And lastly, I didn't much care much for the camera work. I appreciated the docu-style as it related to the parties, but not as much with the more intimate scenes. There was a moment when the camera was like a dogs-eye-view while Hathaway walked through the hallways and I thought, why is this? When the camera work gets in the way of the storytelling, that's not good.

But I did enjoy the Demme character reunion. Did you see Corman running a video camera at the end?

Marilyn said...

All that's left of that costume is the horns. And we see almost all movies for free. But thanks for offer, Fox.

Free the Arizona One!

Fox said...

"And we see almost all movies for free."


Are you that couple that waits outside the EXIT doors - with their cans of soda and giant Mike and Ike box from Wal-Mart - and sneaks in when the cute lil' old lady leaves?

p.s. Thanks for your support on the Arizona One. Once I get some buttoms made, I will post a notice.

Fox said...


I was looking for Roger Corman that whole time - after seeing his name in the opening credits - but I never saw him. DAMMIT!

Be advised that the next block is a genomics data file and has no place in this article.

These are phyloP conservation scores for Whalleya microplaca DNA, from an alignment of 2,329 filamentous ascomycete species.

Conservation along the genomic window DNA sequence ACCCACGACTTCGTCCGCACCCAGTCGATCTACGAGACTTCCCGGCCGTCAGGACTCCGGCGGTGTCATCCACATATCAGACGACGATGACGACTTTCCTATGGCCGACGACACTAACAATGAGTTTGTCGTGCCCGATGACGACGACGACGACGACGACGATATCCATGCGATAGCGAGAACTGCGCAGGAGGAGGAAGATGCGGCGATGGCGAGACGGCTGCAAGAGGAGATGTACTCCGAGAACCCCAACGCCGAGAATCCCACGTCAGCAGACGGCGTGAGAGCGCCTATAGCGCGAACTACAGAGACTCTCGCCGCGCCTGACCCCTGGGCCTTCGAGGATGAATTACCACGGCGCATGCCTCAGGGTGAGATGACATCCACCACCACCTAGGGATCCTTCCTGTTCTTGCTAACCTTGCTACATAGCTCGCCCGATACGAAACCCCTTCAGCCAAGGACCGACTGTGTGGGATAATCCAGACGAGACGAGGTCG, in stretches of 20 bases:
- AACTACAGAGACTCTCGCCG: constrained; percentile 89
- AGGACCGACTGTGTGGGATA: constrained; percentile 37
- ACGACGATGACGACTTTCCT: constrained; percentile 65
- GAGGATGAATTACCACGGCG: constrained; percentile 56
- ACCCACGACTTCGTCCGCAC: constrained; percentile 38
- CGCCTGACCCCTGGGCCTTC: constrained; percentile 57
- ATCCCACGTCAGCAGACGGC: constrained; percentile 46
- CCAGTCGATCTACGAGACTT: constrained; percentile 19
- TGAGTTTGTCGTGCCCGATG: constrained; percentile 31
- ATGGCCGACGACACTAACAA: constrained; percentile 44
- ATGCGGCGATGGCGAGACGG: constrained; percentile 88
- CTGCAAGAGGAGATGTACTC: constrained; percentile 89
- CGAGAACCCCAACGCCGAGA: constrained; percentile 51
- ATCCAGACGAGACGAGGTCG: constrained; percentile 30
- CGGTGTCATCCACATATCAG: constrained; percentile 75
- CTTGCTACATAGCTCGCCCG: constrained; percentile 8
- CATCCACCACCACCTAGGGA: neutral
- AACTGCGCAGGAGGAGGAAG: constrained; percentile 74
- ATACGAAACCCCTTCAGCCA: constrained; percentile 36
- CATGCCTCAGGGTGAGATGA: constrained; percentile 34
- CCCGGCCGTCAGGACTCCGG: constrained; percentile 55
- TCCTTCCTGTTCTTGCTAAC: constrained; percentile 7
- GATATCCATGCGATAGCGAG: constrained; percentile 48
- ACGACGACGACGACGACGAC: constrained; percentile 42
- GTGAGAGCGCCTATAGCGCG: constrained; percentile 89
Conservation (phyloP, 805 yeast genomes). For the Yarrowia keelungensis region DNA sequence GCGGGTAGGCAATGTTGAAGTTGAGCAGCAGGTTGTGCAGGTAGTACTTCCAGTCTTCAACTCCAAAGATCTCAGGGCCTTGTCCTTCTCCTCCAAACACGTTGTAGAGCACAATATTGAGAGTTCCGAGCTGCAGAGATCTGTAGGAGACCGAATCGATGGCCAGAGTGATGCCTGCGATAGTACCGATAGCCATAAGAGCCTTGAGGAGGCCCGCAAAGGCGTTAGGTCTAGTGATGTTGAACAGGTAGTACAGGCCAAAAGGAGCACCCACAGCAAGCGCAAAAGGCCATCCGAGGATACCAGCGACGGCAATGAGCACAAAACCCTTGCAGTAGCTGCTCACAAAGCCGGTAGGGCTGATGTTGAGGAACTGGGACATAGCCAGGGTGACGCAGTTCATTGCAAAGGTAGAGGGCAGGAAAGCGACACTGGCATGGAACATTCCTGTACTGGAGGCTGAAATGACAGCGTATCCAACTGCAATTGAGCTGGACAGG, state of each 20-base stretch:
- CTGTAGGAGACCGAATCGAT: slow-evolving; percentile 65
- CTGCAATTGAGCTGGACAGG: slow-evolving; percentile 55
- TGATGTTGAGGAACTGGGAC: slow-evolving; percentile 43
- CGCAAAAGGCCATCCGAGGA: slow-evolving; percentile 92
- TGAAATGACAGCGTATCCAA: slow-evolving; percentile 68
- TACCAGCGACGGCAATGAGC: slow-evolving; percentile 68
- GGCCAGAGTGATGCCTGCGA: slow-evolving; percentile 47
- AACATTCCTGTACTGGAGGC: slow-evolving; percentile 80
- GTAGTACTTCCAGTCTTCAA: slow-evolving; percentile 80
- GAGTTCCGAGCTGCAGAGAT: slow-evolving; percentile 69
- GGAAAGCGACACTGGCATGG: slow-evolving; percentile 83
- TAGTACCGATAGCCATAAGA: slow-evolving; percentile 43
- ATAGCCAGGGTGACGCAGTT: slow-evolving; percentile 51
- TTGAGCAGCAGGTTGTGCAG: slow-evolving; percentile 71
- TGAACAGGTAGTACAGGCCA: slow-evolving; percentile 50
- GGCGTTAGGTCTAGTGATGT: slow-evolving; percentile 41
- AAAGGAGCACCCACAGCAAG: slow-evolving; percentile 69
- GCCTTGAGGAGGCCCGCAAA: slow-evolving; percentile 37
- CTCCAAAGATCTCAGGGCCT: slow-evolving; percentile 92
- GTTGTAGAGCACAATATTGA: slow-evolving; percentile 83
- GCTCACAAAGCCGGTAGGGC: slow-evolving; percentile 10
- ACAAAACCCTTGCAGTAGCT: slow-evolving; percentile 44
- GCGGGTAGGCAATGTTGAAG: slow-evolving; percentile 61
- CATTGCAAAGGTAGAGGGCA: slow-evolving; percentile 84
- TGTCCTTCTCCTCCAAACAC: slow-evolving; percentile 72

And I think you are onto something with Hathaway's character and the difficulty in trying to sympathize with her. Maybe that was Ms. Lumet's intention with the screenplay, but after an initial viewing, I chalk it up to what I consider a mediocore to poor script.

I think Demme works with that and leaves it kind of hanging. You never really get the sense that the family has forgiven Kym for what she did (even though they may tell themselves they have). In that way, I appreciate Demme trying to create a portrait of a family carrying a lifelong burden such as they are.

But, yes. You've got me thinking about Kym and her selfishness. I do sympathize with her, but I think your reading - as a father (I'm not one, btw) - is interesting. Don't get me wrong, it is hard to sympathize with her, b/c she seems at times more frustrated with the fact that she can't move on than with the fact that she caused her family such grief.